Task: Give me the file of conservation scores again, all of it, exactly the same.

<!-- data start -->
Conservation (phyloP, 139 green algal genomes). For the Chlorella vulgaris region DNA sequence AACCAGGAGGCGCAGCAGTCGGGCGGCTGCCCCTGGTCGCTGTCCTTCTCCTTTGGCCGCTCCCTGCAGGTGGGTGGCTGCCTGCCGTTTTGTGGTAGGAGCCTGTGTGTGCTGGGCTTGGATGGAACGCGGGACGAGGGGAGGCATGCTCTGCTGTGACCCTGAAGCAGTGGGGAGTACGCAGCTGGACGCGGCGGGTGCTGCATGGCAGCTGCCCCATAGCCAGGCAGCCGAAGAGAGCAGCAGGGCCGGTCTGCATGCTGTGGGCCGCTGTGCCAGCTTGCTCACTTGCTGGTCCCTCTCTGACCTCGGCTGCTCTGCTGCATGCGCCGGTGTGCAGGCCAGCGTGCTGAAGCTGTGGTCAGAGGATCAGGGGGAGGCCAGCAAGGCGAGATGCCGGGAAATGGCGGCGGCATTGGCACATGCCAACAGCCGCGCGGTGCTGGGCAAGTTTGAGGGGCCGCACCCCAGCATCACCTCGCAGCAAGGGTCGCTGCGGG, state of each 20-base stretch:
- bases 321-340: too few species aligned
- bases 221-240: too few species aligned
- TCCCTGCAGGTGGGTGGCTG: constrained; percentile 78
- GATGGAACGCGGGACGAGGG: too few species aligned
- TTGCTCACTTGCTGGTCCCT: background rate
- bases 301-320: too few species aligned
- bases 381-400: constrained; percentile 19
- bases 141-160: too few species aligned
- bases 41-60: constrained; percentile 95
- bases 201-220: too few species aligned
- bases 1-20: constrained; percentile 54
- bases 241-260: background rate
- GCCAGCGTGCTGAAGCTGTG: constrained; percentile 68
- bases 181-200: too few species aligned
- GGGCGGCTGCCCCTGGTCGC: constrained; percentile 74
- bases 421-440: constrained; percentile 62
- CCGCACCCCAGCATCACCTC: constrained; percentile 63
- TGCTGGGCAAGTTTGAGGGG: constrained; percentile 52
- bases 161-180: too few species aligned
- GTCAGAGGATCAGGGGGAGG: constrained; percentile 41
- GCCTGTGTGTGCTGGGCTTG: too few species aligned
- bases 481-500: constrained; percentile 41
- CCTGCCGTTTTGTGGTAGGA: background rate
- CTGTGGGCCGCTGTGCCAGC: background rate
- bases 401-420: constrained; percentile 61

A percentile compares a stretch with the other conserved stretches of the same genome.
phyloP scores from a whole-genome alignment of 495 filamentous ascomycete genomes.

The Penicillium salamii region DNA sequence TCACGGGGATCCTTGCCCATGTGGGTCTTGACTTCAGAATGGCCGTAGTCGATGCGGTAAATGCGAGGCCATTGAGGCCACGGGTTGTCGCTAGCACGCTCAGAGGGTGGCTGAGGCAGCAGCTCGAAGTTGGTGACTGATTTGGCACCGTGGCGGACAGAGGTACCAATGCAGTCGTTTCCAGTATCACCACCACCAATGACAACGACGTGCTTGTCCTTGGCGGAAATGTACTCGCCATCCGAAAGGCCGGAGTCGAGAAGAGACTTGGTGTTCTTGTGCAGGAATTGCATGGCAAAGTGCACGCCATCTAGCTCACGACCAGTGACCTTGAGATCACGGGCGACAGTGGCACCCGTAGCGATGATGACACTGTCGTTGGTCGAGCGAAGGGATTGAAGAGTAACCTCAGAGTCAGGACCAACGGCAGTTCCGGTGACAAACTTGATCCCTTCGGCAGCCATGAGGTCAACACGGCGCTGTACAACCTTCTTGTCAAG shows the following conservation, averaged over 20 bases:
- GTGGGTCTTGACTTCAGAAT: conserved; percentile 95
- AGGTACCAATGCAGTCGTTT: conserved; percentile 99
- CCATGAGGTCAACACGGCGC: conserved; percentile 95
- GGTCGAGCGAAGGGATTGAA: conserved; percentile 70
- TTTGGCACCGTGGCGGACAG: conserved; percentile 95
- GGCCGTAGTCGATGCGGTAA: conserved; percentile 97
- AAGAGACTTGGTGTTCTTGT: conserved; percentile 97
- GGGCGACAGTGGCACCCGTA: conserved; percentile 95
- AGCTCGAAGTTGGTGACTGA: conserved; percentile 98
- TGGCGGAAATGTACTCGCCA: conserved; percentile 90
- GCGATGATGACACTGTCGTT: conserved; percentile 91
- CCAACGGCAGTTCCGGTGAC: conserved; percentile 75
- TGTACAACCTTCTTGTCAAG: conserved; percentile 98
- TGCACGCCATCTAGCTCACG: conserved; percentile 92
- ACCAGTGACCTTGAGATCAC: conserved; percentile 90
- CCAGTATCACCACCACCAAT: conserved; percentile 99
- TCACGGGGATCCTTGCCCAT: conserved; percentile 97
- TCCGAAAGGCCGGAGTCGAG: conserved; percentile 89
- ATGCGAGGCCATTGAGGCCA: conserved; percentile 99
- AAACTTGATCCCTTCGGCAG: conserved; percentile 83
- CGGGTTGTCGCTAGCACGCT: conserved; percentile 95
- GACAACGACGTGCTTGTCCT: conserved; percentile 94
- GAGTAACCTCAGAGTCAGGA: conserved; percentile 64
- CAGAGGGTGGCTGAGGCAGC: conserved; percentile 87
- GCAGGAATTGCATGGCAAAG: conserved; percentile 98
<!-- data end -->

Conservation (phyloP, 139 green algal genomes). For the Chlorella vulgaris region DNA sequence AACCAGGAGGCGCAGCAGTCGGGCGGCTGCCCCTGGTCGCTGTCCTTCTCCTTTGGCCGCTCCCTGCAGGTGGGTGGCTGCCTGCCGTTTTGTGGTAGGAGCCTGTGTGTGCTGGGCTTGGATGGAACGCGGGACGAGGGGAGGCATGCTCTGCTGTGACCCTGAAGCAGTGGGGAGTACGCAGCTGGACGCGGCGGGTGCTGCATGGCAGCTGCCCCATAGCCAGGCAGCCGAAGAGAGCAGCAGGGCCGGTCTGCATGCTGTGGGCCGCTGTGCCAGCTTGCTCACTTGCTGGTCCCTCTCTGACCTCGGCTGCTCTGCTGCATGCGCCGGTGTGCAGGCCAGCGTGCTGAAGCTGTGGTCAGAGGATCAGGGGGAGGCCAGCAAGGCGAGATGCCGGGAAATGGCGGCGGCATTGGCACATGCCAACAGCCGCGCGGTGCTGGGCAAGTTTGAGGGGCCGCACCCCAGCATCACCTCGCAGCAAGGGTCGCTGCGGG, state of each 20-base stretch:
- bases 321-340: too few species aligned
- bases 221-240: too few species aligned
- TCCCTGCAGGTGGGTGGCTG: constrained; percentile 78
- GATGGAACGCGGGACGAGGG: too few species aligned
- TTGCTCACTTGCTGGTCCCT: background rate
- bases 301-320: too few species aligned
- bases 381-400: constrained; percentile 19
- bases 141-160: too few species aligned
- bases 41-60: constrained; percentile 95
- bases 201-220: too few species aligned
- bases 1-20: constrained; percentile 54
- bases 241-260: background rate
- GCCAGCGTGCTGAAGCTGTG: constrained; percentile 68
- bases 181-200: too few species aligned
- GGGCGGCTGCCCCTGGTCGC: constrained; percentile 74
- bases 421-440: constrained; percentile 62
- CCGCACCCCAGCATCACCTC: constrained; percentile 63
- TGCTGGGCAAGTTTGAGGGG: constrained; percentile 52
- bases 161-180: too few species aligned
- GTCAGAGGATCAGGGGGAGG: constrained; percentile 41
- GCCTGTGTGTGCTGGGCTTG: too few species aligned
- bases 481-500: constrained; percentile 41
- CCTGCCGTTTTGTGGTAGGA: background rate
- CTGTGGGCCGCTGTGCCAGC: background rate
- bases 401-420: constrained; percentile 61

A percentile compares a stretch with the other conserved stretches of the same genome.
phyloP scores from a whole-genome alignment of 495 filamentous ascomycete genomes.

The Penicillium salamii region DNA sequence TCACGGGGATCCTTGCCCATGTGGGTCTTGACTTCAGAATGGCCGTAGTCGATGCGGTAAATGCGAGGCCATTGAGGCCACGGGTTGTCGCTAGCACGCTCAGAGGGTGGCTGAGGCAGCAGCTCGAAGTTGGTGACTGATTTGGCACCGTGGCGGACAGAGGTACCAATGCAGTCGTTTCCAGTATCACCACCACCAATGACAACGACGTGCTTGTCCTTGGCGGAAATGTACTCGCCATCCGAAAGGCCGGAGTCGAGAAGAGACTTGGTGTTCTTGTGCAGGAATTGCATGGCAAAGTGCACGCCATCTAGCTCACGACCAGTGACCTTGAGATCACGGGCGACAGTGGCACCCGTAGCGATGATGACACTGTCGTTGGTCGAGCGAAGGGATTGAAGAGTAACCTCAGAGTCAGGACCAACGGCAGTTCCGGTGACAAACTTGATCCCTTCGGCAGCCATGAGGTCAACACGGCGCTGTACAACCTTCTTGTCAAG shows the following conservation, averaged over 20 bases:
- GTGGGTCTTGACTTCAGAAT: conserved; percentile 95
- AGGTACCAATGCAGTCGTTT: conserved; percentile 99
- CCATGAGGTCAACACGGCGC: conserved; percentile 95
- GGTCGAGCGAAGGGATTGAA: conserved; percentile 70
- TTTGGCACCGTGGCGGACAG: conserved; percentile 95
- GGCCGTAGTCGATGCGGTAA: conserved; percentile 97
- AAGAGACTTGGTGTTCTTGT: conserved; percentile 97
- GGGCGACAGTGGCACCCGTA: conserved; percentile 95
- AGCTCGAAGTTGGTGACTGA: conserved; percentile 98
- TGGCGGAAATGTACTCGCCA: conserved; percentile 90
- GCGATGATGACACTGTCGTT: conserved; percentile 91
- CCAACGGCAGTTCCGGTGAC: conserved; percentile 75
- TGTACAACCTTCTTGTCAAG: conserved; percentile 98
- TGCACGCCATCTAGCTCACG: conserved; percentile 92
- ACCAGTGACCTTGAGATCAC: conserved; percentile 90
- CCAGTATCACCACCACCAAT: conserved; percentile 99
- TCACGGGGATCCTTGCCCAT: conserved; percentile 97
- TCCGAAAGGCCGGAGTCGAG: conserved; percentile 89
- ATGCGAGGCCATTGAGGCCA: conserved; percentile 99
- AAACTTGATCCCTTCGGCAG: conserved; percentile 83
- CGGGTTGTCGCTAGCACGCT: conserved; percentile 95
- GACAACGACGTGCTTGTCCT: conserved; percentile 94
- GAGTAACCTCAGAGTCAGGA: conserved; percentile 64
- CAGAGGGTGGCTGAGGCAGC: conserved; percentile 87
- GCAGGAATTGCATGGCAAAG: conserved; percentile 98